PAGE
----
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Cowgirl On Capitol Hill

Architect of the sharply divisive US foreign policy, Rice delivers on geopolitics; her odd silences are inexplicable

Cowgirl On Capitol Hill
Reuters (From Outlook, December 05, 2011)
Cowgirl On Capitol Hill
outlookindia.com
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No Higher Honor: A Memoir Of My Years In Washington
By Condoleeza Rice
Simon & Schuster | Pages: 766 | Rs. 799

Condoleeza Rice, Condi to the world, is a tall, leggy, muscular woman. More like a supermodel than a professor-turned-policymaker and politician. When she strode into The Willard to meet the then Indian foreign minister Natwar Singh, on the eve of Prime Minister Manmohan Singh’s historic state visit to the United States in July 2005, it was clear to the Indian side that the secretary of state was checking out the thinking of a diehard Nehruvian diplomat before her boss settled down to business with the new PM.

In the event, Natwar Singh may have surprised her with his well-informed view of the post-Cold War world, but did not disappoint her. Her account of her meetings with both Natwar Singh and Manmohan Singh is accurate. The former took a diplomat’s view of the new world. The latter had to handle the politics of dealing with it at home.

Condi’s account of the Indian PM’s visit is less than an appetiser. It barely scratches the surface of the drama surrounding it and the negotiations that went on and on. She has also shied away from the breathless, story-worthy events of president George W. Bush’s visit to New Delhi in March 2006 and all the high-jinks at the meeting of the Nuclear Suppliers’ Group in September 2008, when China finally voted in favour of the India-specific waiver, after a late-night phone call went to president Hu Jintao from Bush.

Since I am familiar with the story, I can see that Rice has avoided telling it all, even though it would have shown her boss-cum-hero-cum-‘brother’, George W. Bush Jr, in very impressive light (as a visionary, a statesman and a friend of India). So what else of her tenure in Washington DC has she kept out of the book? Even so, this is a great read.

Rice reveals her academic competence, her razor-sharp intellect and her humanism, born of her upbringing during the civil rights movement in the 1960s. Her background is not an incidental thing: she is the first coloured woman to hold the powerful office of the secretary of state. Regrettably, she tells us little about herself, her growing up, her fears, and her passions. This book is not about Rice the person, it is about Rice the national security advisor (during Bush’s first term) and secretary of state, steering America through a difficult world.

Rice tells the story of what happened—9/11, Iraq, Middle East, Russia, North Korea, India, AfPak—and what she did. But she does not place it all more clearly within her own intellectual perspective. This too is unfortunate because she was a key strategist in the ‘Bush think-tank’—one of the original “Vulcans” who set about shaping the post-Cold War world and developed what she calls the “Freedom Agenda”.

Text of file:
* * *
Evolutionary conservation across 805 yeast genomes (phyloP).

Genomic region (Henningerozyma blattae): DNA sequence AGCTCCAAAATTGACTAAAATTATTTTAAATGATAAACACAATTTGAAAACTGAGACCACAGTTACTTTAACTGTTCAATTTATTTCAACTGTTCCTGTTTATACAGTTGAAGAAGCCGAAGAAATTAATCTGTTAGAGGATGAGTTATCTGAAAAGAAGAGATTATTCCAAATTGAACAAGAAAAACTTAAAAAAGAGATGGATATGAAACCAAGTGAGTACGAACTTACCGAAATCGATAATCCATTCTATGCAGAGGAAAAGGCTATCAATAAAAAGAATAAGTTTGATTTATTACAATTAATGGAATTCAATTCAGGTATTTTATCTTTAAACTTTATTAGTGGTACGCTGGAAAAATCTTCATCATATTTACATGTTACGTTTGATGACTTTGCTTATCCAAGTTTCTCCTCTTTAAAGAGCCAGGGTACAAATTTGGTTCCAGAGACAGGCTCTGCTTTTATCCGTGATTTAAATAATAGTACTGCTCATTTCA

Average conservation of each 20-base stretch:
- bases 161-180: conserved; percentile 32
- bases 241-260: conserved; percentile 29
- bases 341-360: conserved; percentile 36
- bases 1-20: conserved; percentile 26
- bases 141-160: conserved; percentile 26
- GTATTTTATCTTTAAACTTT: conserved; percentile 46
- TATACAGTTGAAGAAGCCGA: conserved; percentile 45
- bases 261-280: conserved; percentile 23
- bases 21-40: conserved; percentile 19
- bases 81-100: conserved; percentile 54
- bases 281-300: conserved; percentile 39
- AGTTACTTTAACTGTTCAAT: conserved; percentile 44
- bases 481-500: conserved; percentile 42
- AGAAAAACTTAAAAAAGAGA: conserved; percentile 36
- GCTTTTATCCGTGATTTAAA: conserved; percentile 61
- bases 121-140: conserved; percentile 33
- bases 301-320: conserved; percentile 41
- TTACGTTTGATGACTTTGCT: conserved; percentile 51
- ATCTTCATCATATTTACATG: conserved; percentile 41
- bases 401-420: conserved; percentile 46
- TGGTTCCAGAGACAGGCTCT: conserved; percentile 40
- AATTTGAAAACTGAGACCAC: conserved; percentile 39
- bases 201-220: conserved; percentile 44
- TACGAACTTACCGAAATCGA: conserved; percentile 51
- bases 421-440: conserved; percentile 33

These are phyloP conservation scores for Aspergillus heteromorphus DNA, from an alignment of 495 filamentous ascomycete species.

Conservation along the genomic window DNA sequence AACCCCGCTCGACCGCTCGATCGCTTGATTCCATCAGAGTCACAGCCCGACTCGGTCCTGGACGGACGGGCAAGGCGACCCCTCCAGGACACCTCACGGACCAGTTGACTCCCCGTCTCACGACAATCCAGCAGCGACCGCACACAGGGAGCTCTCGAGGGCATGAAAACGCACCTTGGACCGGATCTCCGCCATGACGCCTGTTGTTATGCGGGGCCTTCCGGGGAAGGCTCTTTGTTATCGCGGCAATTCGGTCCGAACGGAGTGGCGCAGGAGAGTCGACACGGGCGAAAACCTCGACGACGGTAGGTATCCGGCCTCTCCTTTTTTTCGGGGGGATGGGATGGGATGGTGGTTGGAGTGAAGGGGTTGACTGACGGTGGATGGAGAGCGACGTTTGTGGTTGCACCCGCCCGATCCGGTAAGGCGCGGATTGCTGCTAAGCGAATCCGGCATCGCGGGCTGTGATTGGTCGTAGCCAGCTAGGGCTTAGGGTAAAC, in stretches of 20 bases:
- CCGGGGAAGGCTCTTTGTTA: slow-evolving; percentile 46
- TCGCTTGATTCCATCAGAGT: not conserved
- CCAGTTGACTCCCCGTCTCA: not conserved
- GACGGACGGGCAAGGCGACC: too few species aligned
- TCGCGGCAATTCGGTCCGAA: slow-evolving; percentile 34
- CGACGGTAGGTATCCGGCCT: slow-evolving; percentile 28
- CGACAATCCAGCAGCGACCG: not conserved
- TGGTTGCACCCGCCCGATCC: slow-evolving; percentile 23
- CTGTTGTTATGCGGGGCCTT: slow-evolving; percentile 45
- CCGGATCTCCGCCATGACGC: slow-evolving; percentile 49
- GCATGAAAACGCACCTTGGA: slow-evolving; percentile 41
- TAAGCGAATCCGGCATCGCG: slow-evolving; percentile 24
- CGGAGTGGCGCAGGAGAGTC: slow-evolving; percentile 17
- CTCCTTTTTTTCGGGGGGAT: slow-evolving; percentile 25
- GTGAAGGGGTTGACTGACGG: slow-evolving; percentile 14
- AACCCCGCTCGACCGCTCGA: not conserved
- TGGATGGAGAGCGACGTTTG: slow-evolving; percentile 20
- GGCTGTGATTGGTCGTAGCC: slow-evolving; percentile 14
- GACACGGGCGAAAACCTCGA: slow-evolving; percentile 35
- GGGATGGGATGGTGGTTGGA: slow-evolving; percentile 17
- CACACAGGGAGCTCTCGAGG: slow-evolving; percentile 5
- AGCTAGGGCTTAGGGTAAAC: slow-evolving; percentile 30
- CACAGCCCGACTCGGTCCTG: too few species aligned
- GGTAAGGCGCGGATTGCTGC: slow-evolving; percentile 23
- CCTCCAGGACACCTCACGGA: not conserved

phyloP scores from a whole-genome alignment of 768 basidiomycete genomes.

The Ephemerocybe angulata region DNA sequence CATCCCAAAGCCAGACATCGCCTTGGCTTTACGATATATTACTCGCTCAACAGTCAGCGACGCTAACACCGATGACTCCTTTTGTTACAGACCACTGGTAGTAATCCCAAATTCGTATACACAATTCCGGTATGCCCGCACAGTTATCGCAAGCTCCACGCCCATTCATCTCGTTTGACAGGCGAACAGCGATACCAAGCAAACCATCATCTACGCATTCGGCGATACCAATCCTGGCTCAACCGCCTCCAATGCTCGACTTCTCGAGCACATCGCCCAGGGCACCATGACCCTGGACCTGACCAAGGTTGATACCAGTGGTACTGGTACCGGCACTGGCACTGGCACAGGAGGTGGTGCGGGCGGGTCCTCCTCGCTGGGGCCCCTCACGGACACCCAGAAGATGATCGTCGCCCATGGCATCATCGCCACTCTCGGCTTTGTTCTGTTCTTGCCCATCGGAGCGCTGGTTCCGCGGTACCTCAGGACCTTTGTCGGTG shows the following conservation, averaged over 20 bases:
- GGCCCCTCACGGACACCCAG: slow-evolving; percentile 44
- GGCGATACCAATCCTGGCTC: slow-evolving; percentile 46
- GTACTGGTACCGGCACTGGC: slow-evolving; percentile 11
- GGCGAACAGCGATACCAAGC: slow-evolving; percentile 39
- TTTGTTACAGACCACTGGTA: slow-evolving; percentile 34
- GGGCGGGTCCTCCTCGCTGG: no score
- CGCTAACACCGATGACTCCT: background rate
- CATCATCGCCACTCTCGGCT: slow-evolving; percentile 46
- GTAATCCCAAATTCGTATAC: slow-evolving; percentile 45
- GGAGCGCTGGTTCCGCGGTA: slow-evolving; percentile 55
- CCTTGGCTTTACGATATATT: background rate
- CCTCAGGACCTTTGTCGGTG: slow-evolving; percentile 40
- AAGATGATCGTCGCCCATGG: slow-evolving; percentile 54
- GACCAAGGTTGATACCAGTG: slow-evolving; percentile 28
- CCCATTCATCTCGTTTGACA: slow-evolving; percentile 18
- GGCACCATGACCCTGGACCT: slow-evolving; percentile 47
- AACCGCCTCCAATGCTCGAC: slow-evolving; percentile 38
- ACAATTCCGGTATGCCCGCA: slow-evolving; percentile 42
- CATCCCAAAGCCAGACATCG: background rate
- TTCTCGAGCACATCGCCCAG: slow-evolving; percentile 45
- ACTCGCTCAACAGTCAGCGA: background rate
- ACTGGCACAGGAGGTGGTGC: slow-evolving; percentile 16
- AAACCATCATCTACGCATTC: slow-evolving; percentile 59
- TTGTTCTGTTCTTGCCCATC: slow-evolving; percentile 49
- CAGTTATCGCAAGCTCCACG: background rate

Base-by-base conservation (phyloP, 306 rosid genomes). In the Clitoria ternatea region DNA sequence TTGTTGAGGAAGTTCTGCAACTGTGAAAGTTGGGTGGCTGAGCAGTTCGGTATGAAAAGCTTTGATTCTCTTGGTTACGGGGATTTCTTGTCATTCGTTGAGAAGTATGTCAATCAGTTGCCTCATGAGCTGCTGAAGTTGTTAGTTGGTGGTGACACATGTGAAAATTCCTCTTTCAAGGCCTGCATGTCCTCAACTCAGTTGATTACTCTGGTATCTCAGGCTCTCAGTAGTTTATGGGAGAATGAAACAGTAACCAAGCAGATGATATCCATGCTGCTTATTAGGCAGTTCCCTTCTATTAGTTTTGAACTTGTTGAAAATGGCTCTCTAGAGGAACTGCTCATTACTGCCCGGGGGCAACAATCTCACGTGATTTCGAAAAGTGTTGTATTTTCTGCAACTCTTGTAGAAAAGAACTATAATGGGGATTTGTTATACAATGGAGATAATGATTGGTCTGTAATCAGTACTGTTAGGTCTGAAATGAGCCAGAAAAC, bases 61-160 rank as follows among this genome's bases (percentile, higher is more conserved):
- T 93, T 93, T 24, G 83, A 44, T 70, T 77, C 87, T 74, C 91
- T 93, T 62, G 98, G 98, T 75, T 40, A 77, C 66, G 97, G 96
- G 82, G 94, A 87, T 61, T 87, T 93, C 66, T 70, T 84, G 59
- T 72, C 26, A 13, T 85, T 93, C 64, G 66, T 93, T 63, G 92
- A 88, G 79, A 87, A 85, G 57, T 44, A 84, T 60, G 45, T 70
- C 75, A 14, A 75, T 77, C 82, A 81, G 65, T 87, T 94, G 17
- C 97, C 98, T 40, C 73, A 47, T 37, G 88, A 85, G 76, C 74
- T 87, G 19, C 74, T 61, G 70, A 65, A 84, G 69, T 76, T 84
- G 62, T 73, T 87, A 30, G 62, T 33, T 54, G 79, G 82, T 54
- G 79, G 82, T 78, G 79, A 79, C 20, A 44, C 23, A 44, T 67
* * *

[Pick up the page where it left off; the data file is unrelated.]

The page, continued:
Much of what the US did in the Bush era, including developing a new strategic relationship with India, was rooted in this Freedom Agenda. Rice’s essay Promoting the National Interest (Foreign Affairs, January 2000) set the framework for the Bush administration’s foreign policy, especially in the second term. Interestingly, Rice takes credit for anticipating the Arab Spring and preparing the US for the new turn in the Middle East.

“The linking of our interests (the balance of power) and our values (democracy) was at the core of our strategic thinking,” says Rice, explaining the strategic relevance of the Freedom Agenda. She rejects the view that espousing values amounts to injecting ‘idealism’ into strategic policy, while upholding interests is ‘realism’. Both idealism and realism require countries like the US and India to uphold and promote the “democracy agenda”.

This is a perspective that Indian strategic thinkers must explore more closely, for India’s long-term interests too will be better served by the entrenchment of democratic values, especially in Asia.

How much the world has changed since the trans-Atlantic financial crisis of 2008, which unfolded in Rice’s last days in office, is shown by the fact that this book devotes more pages to Russia than to China, and to India than to Europe.

Referring to China, in the context of developments in East Asia, she says as a matter of fact, “It helped too that US-China relations were on a solid footing”. The only map in the book is of Western Asia from the Indus to the Mediterranean! Sitting now in Stanford, Rice would probably be paying more attention to the other side of Asia.


(The reviewer is a former media advisor to PM Manmohan Singh)

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